Updated: October 27, 2021 7:05:41 am
The Supreme Court of Nepal has become sharply divided with judges taking the unprecedented step of boycotting their Benches on Monday, holding up hundreds of cases.
Judges are calling for the resignation of Chief Justice Cholendra Shumsher Rana, accusing him of making deals with political parties, especially with Prime Minister Sher Bahadur Deuba, and even securing a ministerial berth for one of his relatives. On Tuesday, a 14 out the 20 judges met Rana and insisted that he resign to save the dignity and credibility of the judiciary.
Rana told the judges he would not resign just because they want it, but would be ready to face an “impeachment motion” in Parliament, the only way provided in the Constitution to seek the exit of a judge or CJ. When they mentioned “controversial” verdicts he had delivered, Rana said, “Let us all review the so-called verdicts given by all of us.”
Political parties on both the ruling and opposition sides have so far been silent on the controversy.
A majority of the judges against Rana have the support of at least four retired CJs — Min Bahadur Rayamajhi, Anup Raj Sharma, Kalyan Shrestha and Sushila Karki — a group that commands considerable respect in the Supreme Court and is well connected with NGOs and international donors working in the field of judiciary.
Issues over Ministry, SC
On October 8, Deuba expanded his Council of Ministers to its full strength of 25. Gajendra Hamal, Rana’s brother-in-law, was one of the 18 new inductions, and was allotted the Ministry of Industries, Commerce and Civil Supplies. Hamal was not an MP, a fact that led to speculation that his induction was part of a “deal” between Rana and Deuba.
Hamal, a leader of the Nepali Congress that Deuba heads, resigned “voluntarily” three days later, but this did not close the chapter. A forum of former judges, and the four former CJs went public asking for an investigation into the episode, and also appealed to the conscience of the CJ to resign to uphold the dignity of the judiciary.
The PM too has come under fire. “Along with Rana, Deuba also must be punished for the inclusion of Hamal,” said former CJ Sushila Karki.
Some judges have held informal meetings and warned the CJ that he was going against his earlier assurances to implement judicial reforms recommended by a committee of judges headed by Harikrishna Karki, second in line of succession.
Rana had agreed to the committee’s recommendation that to end the practice of the CJ exercising his discretion in allocation of cases, and to replace it with an new mechanism effective from September 1. Now, he has agreed to begin allocation through a ‘gola’ system (lucky draw) from October 26. This has not satisfied the judges.
Power from politics
In recent years, political parties have gone through a series of splits. Several decisions taken by the leadership have been challenged in the Supreme Court. Several cases are pending while several others have been settled by the courts, at times overruling party and government leaders.
* On July 12, a Constitution Bench headed by Rana reversed a decision of the K P Oli government dissolving the House of Representatives in May, and going for mid-term polls. The Bench not only reinstated the dissolved House but also ordered that Deuba, who in May had submitted a list of MPs supporting him, be appointed as the new PM.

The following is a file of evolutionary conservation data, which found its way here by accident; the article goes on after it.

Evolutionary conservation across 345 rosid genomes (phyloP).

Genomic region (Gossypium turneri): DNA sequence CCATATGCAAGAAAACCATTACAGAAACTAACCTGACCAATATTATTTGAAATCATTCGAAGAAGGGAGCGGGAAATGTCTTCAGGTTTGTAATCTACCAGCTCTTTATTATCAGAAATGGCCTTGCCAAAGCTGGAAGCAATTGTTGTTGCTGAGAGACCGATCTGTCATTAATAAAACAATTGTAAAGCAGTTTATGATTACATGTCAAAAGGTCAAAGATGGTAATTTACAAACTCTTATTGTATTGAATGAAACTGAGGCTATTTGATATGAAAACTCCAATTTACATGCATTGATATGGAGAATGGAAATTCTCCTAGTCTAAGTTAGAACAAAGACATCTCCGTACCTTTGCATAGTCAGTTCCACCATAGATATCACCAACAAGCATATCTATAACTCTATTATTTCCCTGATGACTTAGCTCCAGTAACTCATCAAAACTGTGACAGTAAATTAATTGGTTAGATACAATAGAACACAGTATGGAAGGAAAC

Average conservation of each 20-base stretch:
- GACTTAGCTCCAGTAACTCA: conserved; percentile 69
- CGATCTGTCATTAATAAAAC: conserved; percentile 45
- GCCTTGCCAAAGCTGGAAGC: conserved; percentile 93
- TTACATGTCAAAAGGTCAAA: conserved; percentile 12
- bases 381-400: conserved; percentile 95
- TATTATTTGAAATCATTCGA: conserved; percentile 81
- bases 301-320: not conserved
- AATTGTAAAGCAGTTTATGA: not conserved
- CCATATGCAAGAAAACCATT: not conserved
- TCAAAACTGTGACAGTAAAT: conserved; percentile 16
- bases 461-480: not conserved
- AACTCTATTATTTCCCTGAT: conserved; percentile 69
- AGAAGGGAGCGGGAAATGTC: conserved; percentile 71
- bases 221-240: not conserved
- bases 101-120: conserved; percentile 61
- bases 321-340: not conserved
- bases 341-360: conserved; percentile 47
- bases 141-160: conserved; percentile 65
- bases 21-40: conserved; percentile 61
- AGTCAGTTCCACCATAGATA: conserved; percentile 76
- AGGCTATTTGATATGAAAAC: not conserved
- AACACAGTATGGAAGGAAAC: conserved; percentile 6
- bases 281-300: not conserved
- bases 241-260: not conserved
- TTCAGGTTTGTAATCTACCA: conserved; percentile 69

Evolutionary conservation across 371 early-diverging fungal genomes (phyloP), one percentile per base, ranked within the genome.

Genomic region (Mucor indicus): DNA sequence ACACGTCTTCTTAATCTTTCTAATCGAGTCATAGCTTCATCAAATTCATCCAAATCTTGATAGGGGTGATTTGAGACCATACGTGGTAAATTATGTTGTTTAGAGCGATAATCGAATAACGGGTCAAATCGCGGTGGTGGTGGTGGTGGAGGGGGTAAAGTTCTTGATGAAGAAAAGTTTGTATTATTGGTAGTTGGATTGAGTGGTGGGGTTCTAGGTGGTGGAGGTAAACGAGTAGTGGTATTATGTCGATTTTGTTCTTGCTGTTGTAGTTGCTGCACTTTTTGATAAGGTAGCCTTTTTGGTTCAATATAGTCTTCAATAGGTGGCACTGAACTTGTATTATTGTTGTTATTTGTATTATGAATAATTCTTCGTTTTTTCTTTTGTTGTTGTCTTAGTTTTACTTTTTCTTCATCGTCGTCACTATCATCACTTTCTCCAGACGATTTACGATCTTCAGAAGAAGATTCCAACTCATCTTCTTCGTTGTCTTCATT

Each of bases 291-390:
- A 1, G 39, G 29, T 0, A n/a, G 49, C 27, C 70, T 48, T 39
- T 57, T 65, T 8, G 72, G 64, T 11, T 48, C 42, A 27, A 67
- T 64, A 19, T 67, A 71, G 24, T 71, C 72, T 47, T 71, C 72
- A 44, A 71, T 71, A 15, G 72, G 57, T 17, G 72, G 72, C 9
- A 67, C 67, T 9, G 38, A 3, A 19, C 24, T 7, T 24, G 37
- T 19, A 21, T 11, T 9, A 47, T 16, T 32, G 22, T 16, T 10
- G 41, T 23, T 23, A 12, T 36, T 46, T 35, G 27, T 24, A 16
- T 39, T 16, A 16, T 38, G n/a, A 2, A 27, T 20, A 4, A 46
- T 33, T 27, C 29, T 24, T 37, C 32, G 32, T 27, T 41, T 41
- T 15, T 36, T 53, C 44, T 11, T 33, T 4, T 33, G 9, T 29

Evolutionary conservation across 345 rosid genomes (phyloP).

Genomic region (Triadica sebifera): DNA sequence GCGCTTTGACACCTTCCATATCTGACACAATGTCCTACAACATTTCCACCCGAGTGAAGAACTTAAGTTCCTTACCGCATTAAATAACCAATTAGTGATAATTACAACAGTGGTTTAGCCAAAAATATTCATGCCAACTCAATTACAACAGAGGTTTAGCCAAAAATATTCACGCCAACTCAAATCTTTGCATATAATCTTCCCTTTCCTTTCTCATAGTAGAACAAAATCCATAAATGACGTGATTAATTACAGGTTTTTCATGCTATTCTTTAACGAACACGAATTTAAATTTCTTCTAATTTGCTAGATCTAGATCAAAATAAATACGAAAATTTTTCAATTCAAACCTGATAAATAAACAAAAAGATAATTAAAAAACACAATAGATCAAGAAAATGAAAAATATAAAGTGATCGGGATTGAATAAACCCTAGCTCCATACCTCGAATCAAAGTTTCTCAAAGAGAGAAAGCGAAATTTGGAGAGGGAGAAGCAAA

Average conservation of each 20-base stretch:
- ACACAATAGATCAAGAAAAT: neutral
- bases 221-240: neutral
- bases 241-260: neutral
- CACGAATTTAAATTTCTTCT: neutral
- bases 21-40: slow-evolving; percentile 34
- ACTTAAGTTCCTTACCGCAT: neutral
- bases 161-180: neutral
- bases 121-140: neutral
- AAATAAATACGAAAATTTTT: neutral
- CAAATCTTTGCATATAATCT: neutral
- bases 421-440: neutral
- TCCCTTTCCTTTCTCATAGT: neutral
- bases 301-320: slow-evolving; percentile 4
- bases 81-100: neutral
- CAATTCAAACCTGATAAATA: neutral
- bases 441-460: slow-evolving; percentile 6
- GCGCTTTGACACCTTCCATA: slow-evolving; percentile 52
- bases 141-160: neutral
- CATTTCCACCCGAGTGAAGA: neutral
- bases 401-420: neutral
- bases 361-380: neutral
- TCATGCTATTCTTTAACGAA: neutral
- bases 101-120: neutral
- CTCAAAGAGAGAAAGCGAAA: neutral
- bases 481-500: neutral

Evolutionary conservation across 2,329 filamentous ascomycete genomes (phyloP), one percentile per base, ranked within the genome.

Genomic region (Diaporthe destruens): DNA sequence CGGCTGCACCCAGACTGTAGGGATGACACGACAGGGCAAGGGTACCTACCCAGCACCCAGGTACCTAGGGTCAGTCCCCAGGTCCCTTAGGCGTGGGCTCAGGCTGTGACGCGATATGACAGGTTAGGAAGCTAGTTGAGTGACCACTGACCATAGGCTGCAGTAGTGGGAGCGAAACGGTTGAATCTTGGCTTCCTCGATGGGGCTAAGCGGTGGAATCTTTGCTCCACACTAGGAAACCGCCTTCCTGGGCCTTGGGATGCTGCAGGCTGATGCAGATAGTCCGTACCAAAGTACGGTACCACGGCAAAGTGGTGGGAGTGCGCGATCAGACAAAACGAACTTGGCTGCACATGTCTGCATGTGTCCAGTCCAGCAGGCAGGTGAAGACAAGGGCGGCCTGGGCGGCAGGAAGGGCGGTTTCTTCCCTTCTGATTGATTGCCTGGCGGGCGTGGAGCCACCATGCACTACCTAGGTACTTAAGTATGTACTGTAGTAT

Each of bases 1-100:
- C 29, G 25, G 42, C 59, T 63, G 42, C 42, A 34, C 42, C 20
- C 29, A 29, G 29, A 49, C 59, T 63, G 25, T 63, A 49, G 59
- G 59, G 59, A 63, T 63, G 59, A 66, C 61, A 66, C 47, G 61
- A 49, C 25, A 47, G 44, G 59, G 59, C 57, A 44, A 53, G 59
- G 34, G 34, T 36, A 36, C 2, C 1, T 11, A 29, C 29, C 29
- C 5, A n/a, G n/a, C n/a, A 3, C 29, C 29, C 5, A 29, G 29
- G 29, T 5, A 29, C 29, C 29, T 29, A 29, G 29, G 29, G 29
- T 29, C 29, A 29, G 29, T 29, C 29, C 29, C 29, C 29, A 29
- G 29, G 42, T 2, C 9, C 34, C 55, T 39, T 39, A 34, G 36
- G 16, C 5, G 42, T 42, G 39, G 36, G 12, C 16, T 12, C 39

* Last year, ruling on a dispute over the symbol used by the Communist Party of Nepal, a two-member Bench not only restored the symbol to the petitioner but also ruled that the 2018 merger of the Communist Party of Nepal-Unified Marxist Leninist and Maoist Centre to form the Communist Party of Nepal was illegal, and that their pre-merger status should restored.
Among political cases currently in under consideration:
* A murder case against Speaker of the House of Representatives Agni Sapkota is before a Bench headed by CJ Rana. Sapkota, a leader of the Maoist Centre, is accused of “burying alive” a rival, Arjun Tamang, during the insurgency years.
* A corruption case involving two former Prime Ministers — Madhav Kumar Nepal and Baburam, Bhattarai, both now in Opposition — is in the final stages of hearing.
* A case filed by former PM Oli seeks the disqualification of Madhav Kumar Nepal and 13 other MPs who went against Oli during the vote of confidence.
Judges and politicians
During the monarchy, in early 2006, a full Bench of the Supreme Court declared the Royal Commission of Investigation against corruption illegal and unconstitutional. “It took only few hours for the order to be executed and leaders under trial released,” Min Bahadur Rayamajhi, the then CJ, wrote in his autobiography.
There was hardly any political interference in the judiciary in those days. After the Monarchy was put under suspension along with the Constitution of 1991, political parties asked sitting judges to take oath of office afresh — widely seen as an oath of loyalty to the new regime. All of them complied .
In March 2013, Chief Justice Khilraj Regmi took charge as Prime Minister for 11 months with ministers from four major parties, presenting a unique coalition between judiciary and legislature.
A case was filed over this. A Bench led by Regmi’s successor, Kalyan Shrestha, sat on it until Regmi relinquished the PM’s post and retired as CJ. Today, Shrestha is a prominent face of civil society, and occasionally issues remarks along with three fellow former CJs on how to go about constitutional cases.
About the ongoing controversy, senior advocate Upendra Keshari Neupande said: “Its time serious introspection and restructuring of the judiciary is done.”
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